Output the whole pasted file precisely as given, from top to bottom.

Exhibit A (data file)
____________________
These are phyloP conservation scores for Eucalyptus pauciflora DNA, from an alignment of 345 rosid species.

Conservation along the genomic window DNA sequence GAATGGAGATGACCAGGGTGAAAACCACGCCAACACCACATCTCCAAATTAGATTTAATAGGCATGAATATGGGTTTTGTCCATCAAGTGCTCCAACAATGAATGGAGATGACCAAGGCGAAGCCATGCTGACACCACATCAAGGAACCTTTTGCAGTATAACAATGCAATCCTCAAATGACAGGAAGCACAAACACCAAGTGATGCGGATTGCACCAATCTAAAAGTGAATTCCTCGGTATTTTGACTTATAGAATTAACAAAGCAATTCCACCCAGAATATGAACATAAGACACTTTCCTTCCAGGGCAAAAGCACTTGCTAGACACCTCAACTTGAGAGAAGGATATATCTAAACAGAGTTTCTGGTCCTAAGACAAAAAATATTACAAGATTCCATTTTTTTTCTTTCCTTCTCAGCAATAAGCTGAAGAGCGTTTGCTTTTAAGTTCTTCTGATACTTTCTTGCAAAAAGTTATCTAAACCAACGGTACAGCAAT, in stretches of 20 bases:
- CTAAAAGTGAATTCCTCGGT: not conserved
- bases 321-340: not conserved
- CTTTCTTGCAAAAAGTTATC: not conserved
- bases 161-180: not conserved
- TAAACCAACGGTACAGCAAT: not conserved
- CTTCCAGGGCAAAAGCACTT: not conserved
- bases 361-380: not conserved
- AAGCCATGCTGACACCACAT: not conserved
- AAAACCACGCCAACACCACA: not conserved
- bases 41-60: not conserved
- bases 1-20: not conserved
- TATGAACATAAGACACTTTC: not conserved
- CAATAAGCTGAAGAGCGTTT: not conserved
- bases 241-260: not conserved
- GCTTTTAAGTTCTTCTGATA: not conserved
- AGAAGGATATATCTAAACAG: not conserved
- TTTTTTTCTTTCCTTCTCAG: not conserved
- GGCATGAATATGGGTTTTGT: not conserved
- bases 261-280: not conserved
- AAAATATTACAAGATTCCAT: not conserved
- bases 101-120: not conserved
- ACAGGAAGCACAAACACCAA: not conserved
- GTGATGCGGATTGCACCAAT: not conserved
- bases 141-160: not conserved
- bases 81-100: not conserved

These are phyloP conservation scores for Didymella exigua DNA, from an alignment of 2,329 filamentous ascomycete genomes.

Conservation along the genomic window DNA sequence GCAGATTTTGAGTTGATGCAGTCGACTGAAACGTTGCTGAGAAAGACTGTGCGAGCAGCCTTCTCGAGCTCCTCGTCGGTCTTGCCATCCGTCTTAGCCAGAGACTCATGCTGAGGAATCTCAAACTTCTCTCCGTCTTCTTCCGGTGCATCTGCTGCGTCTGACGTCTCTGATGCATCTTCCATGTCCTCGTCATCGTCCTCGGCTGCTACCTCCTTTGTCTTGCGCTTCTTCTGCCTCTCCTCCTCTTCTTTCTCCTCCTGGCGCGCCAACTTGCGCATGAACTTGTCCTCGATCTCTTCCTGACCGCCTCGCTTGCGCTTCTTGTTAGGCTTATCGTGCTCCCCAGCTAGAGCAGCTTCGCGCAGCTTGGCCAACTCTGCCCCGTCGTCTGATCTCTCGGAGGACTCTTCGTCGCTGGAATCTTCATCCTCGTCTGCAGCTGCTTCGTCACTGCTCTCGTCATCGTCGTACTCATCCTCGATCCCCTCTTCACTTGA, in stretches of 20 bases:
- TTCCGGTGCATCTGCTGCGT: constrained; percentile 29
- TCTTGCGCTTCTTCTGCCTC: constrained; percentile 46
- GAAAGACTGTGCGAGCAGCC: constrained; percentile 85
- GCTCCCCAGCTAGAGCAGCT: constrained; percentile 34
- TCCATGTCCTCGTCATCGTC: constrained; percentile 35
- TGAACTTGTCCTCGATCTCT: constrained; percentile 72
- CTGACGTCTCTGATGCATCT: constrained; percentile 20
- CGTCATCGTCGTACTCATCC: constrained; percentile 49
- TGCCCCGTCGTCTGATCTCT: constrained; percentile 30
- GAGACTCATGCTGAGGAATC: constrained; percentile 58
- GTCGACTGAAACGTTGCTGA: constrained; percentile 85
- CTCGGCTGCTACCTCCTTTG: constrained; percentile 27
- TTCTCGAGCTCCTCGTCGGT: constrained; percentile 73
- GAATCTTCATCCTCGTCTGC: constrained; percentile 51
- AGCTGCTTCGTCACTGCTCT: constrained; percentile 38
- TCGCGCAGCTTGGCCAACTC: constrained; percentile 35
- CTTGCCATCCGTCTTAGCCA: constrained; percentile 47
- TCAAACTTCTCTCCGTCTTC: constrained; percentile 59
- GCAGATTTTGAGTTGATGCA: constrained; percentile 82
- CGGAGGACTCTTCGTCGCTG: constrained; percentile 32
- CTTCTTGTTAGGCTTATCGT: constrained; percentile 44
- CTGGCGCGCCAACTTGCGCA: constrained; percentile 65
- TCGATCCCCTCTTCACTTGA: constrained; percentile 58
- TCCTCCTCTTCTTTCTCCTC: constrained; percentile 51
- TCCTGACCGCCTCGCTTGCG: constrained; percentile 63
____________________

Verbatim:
These are phyloP conservation scores for Eucalyptus pauciflora DNA, from an alignment of 345 rosid species.

Conservation along the genomic window DNA sequence GAATGGAGATGACCAGGGTGAAAACCACGCCAACACCACATCTCCAAATTAGATTTAATAGGCATGAATATGGGTTTTGTCCATCAAGTGCTCCAACAATGAATGGAGATGACCAAGGCGAAGCCATGCTGACACCACATCAAGGAACCTTTTGCAGTATAACAATGCAATCCTCAAATGACAGGAAGCACAAACACCAAGTGATGCGGATTGCACCAATCTAAAAGTGAATTCCTCGGTATTTTGACTTATAGAATTAACAAAGCAATTCCACCCAGAATATGAACATAAGACACTTTCCTTCCAGGGCAAAAGCACTTGCTAGACACCTCAACTTGAGAGAAGGATATATCTAAACAGAGTTTCTGGTCCTAAGACAAAAAATATTACAAGATTCCATTTTTTTTCTTTCCTTCTCAGCAATAAGCTGAAGAGCGTTTGCTTTTAAGTTCTTCTGATACTTTCTTGCAAAAAGTTATCTAAACCAACGGTACAGCAAT, in stretches of 20 bases:
- CTAAAAGTGAATTCCTCGGT: not conserved
- bases 321-340: not conserved
- CTTTCTTGCAAAAAGTTATC: not conserved
- bases 161-180: not conserved
- TAAACCAACGGTACAGCAAT: not conserved
- CTTCCAGGGCAAAAGCACTT: not conserved
- bases 361-380: not conserved
- AAGCCATGCTGACACCACAT: not conserved
- AAAACCACGCCAACACCACA: not conserved
- bases 41-60: not conserved
- bases 1-20: not conserved
- TATGAACATAAGACACTTTC: not conserved
- CAATAAGCTGAAGAGCGTTT: not conserved
- bases 241-260: not conserved
- GCTTTTAAGTTCTTCTGATA: not conserved
- AGAAGGATATATCTAAACAG: not conserved
- TTTTTTTCTTTCCTTCTCAG: not conserved
- GGCATGAATATGGGTTTTGT: not conserved
- bases 261-280: not conserved
- AAAATATTACAAGATTCCAT: not conserved
- bases 101-120: not conserved
- ACAGGAAGCACAAACACCAA: not conserved
- GTGATGCGGATTGCACCAAT: not conserved
- bases 141-160: not conserved
- bases 81-100: not conserved

These are phyloP conservation scores for Didymella exigua DNA, from an alignment of 2,329 filamentous ascomycete genomes.

Conservation along the genomic window DNA sequence GCAGATTTTGAGTTGATGCAGTCGACTGAAACGTTGCTGAGAAAGACTGTGCGAGCAGCCTTCTCGAGCTCCTCGTCGGTCTTGCCATCCGTCTTAGCCAGAGACTCATGCTGAGGAATCTCAAACTTCTCTCCGTCTTCTTCCGGTGCATCTGCTGCGTCTGACGTCTCTGATGCATCTTCCATGTCCTCGTCATCGTCCTCGGCTGCTACCTCCTTTGTCTTGCGCTTCTTCTGCCTCTCCTCCTCTTCTTTCTCCTCCTGGCGCGCCAACTTGCGCATGAACTTGTCCTCGATCTCTTCCTGACCGCCTCGCTTGCGCTTCTTGTTAGGCTTATCGTGCTCCCCAGCTAGAGCAGCTTCGCGCAGCTTGGCCAACTCTGCCCCGTCGTCTGATCTCTCGGAGGACTCTTCGTCGCTGGAATCTTCATCCTCGTCTGCAGCTGCTTCGTCACTGCTCTCGTCATCGTCGTACTCATCCTCGATCCCCTCTTCACTTGA, in stretches of 20 bases:
- TTCCGGTGCATCTGCTGCGT: constrained; percentile 29
- TCTTGCGCTTCTTCTGCCTC: constrained; percentile 46
- GAAAGACTGTGCGAGCAGCC: constrained; percentile 85
- GCTCCCCAGCTAGAGCAGCT: constrained; percentile 34
- TCCATGTCCTCGTCATCGTC: constrained; percentile 35
- TGAACTTGTCCTCGATCTCT: constrained; percentile 72
- CTGACGTCTCTGATGCATCT: constrained; percentile 20
- CGTCATCGTCGTACTCATCC: constrained; percentile 49
- TGCCCCGTCGTCTGATCTCT: constrained; percentile 30
- GAGACTCATGCTGAGGAATC: constrained; percentile 58
- GTCGACTGAAACGTTGCTGA: constrained; percentile 85
- CTCGGCTGCTACCTCCTTTG: constrained; percentile 27
- TTCTCGAGCTCCTCGTCGGT: constrained; percentile 73
- GAATCTTCATCCTCGTCTGC: constrained; percentile 51
- AGCTGCTTCGTCACTGCTCT: constrained; percentile 38
- TCGCGCAGCTTGGCCAACTC: constrained; percentile 35
- CTTGCCATCCGTCTTAGCCA: constrained; percentile 47
- TCAAACTTCTCTCCGTCTTC: constrained; percentile 59
- GCAGATTTTGAGTTGATGCA: constrained; percentile 82
- CGGAGGACTCTTCGTCGCTG: constrained; percentile 32
- CTTCTTGTTAGGCTTATCGT: constrained; percentile 44
- CTGGCGCGCCAACTTGCGCA: constrained; percentile 65
- TCGATCCCCTCTTCACTTGA: constrained; percentile 58
- TCCTCCTCTTCTTTCTCCTC: constrained; percentile 51
- TCCTGACCGCCTCGCTTGCG: constrained; percentile 63